Florida Power and Light Company in bankruptcy.
Going forward the money will be in trading energy, not making it. As distributed energy (solar in homes and
sides of skyscrapers
see http://inhabitat.com/chicagos-willis-tower-to-become-a-vertical-solar-farm/ ) comes more on line,
the money will be in trading. Taking solar energy from home owners who do not use it in prime time,
selling it at higher retail rates to businesses, and then replacing it with cheaper surplus power in the
evening will be more profitable.
Here is an analogy. When AT&T was broken up with anti-trust litigation AT&T had a choice. Keep the long distance lines
(most profitable portion of business at that moment) or the 'last mile' of service (the local Bells like BellSouth,
Bell Atlantic etc.) AT&T chose long distance and it almost ruined them. They recovered by buying back the Baby Bells
(the 'last mile' they had been forced to sell). Of course, today long distance lines are useless as long distance
is essentially free. This is how it will be with electricity. Generating power is the long distance lines and
the smart grid is the 'last mile', the portion that will make the money.
There are more than a few problems with nuclear power.
First, it is more expensive than solar power and solar is still falling in price. This is with financial
incentives for nuclear such as guaranteed insurance/cost recovery etc. and none for solar, according to a study
at Duke University.
Second, nuclear designs will always fail to anticipate something. For example, FPL is now touting that Turkey Point
and St. Lucie reactors can withstand a Category 5 storm surge of 20ft. The problem is, in last 16 years alone
2 hurricanes that came through Florida. Katrina in 2005 had a storm surge of 25-28ft and Opal in 1995 had a storm
surge of 24ft. If they had come in near Turkey Point, they would have destroyed Turkey Point and turned it into the
disaster that is Japan. See
http://www.nhc.noaa.gov/ssurge/ssurge_overview.shtml Think about that for a moment.
Evacuation and contamination around Turkey Point for a radius of 50 kilometers, meaning every community from
Tavernier to Hollywood is uninhabitable.
Some final points to think about.
In Spain all new houses are required to have solar panels.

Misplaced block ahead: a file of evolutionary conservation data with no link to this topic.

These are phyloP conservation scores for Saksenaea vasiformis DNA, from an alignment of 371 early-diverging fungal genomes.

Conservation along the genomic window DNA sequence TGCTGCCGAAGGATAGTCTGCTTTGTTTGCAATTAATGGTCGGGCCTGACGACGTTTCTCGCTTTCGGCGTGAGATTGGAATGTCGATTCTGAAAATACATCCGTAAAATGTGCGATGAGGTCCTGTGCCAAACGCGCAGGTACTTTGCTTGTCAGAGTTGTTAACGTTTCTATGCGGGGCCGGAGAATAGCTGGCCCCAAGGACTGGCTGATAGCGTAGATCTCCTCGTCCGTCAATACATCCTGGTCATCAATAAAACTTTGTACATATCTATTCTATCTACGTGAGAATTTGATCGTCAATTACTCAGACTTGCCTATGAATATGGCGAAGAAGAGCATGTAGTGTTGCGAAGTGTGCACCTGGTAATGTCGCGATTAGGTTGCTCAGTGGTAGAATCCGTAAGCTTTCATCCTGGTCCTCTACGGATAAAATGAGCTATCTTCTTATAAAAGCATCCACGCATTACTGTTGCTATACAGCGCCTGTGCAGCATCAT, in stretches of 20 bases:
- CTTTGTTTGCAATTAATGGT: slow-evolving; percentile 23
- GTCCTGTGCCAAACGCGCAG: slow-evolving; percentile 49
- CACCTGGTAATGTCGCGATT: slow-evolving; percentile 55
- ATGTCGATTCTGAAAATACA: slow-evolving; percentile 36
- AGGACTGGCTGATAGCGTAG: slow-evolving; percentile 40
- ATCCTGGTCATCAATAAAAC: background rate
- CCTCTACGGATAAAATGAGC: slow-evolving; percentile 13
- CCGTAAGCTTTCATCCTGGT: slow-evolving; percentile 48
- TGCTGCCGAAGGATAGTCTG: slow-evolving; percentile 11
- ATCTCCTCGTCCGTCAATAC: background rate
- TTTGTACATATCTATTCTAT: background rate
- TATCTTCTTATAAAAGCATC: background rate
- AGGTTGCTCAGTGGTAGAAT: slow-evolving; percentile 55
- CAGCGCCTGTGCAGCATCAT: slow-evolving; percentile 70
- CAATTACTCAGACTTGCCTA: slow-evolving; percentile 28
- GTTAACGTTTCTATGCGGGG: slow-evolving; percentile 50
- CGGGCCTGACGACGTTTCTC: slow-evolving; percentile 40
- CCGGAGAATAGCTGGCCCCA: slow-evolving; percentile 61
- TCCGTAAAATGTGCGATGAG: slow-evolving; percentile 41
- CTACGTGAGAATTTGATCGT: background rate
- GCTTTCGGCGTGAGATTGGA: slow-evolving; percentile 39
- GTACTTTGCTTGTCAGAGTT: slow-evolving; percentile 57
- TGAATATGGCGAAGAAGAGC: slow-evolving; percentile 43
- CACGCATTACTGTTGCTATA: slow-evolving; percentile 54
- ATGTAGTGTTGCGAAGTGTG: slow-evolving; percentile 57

States other than Florida require utilities to purchase REC (Renewable Energy Credits) from green energy
like home solar systems. This forces utilities to off-set environmental footprint and funds home solar
systems since homeowners can sell their RECs.
Why should people pay for the upgrade to the FPL nuclear plant (costs go into the rate base)?
Why subsidize monopolistic electricity by funding FPL nuclear plants when individuals can generate a
significant percentage of their own power with solar and also increase the value of their home?
- Bradley Stark
According to the NRC Inspector General Report, US nuclear power plant equipment defects are going unreported.
Sierra Club remains unequivocally opposed to nuclear energy. Although nuclear plants have been in operation for
less than 60 years, we now have seen three very serious disasters.
Tragically, it took a horrific disaster in Japan to remind the world that none of the fundamental problems
with nuclear power have ever been addressed. Besides reactor safety, both nuclear proliferation and the
required long-term storage of nuclear waste (which remains lethal for more than 100,000 years)
make nuclear power a uniquely dangerous energy technology for humanity.
What can you do?
Tell your senators that we need to invest in clean, renewable energy, not dirty, deadly, unsafe and costly nuclear energy.
Read more on why nuclear power doesn’t make sense. Go to
Sierra Club paper on Nuclear Power.